What will the future for Asia and the Pacific look like - the region with the fastest economic growth and, at the same time, with the poorest people and the largest inequalities in the world – after 2015 and the expiration of the Millennium Development Goals?
Good nutrition and health are essential for improving productivity and economic growth and reducing poverty. In particular, adequate nutrition at a young age is a promise for the future, not only of the individuals but also of the society and the nation.
Increasingly, innovation is being seen as a key element in growing Asia’s economies and creating jobs.
The population in the People’s Republic of China is aging quickly, but at a relatively low level of per capita income.
For many people, at least 1.7 billion people in Asia and the Pacific, opportunities from the MDGs have not yet materialized.
Bhutan’s development has been guided by its philosophy of gross national happiness—of striving to balance spiritual and material advancement through four pillars: sustainable and equitable economic growth and development, preservation and sustainable use of the environment, preservation and promotion of cultural heritage, and good governance.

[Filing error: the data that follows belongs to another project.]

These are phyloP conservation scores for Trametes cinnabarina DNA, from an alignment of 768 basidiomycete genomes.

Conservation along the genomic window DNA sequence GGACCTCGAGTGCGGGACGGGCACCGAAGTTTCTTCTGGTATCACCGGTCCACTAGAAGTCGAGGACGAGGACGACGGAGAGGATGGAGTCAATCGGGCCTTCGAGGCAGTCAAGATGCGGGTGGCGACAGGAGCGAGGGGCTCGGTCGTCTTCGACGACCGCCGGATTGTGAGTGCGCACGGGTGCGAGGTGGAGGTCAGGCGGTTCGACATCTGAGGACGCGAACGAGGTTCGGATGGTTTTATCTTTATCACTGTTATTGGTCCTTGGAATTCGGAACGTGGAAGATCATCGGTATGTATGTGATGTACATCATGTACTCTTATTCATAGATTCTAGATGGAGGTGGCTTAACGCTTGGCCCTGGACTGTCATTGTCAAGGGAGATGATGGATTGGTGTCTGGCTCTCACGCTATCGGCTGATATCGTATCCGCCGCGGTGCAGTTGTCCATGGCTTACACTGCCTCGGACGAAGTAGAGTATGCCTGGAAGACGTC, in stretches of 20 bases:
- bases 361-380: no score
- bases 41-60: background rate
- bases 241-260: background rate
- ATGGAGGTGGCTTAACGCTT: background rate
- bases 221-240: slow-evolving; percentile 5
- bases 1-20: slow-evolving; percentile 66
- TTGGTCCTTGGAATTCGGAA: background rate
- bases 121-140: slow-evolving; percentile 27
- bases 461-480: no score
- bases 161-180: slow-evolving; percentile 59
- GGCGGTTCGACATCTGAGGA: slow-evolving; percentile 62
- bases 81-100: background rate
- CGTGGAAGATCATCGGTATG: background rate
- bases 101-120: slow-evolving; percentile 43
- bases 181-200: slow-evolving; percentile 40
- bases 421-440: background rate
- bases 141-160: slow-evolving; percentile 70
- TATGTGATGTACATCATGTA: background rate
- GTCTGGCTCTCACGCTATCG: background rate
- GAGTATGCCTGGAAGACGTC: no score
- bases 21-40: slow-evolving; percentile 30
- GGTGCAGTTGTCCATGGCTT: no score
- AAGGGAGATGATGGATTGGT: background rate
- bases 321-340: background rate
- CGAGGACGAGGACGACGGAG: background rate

It is up to policy makers to unlock the enormous potential of services in the People’s Republic of China.
The global financial crisis of 2008-2009 offers a rare opportunity for many economies to undertake wide-ranging structural reforms to improve productivity and economic efficiency.
“Inclusive growth” and “green growth” are two buzzwords that we often hear in the development sphere nowadays. This is not surprising since these two form key part of many development strategies. While Asia has done extremely well in expanding its economies in the last two to three decades, rapid growth has brought with it rising inequality—within and across countries. It has also badly damaged the environment along the way.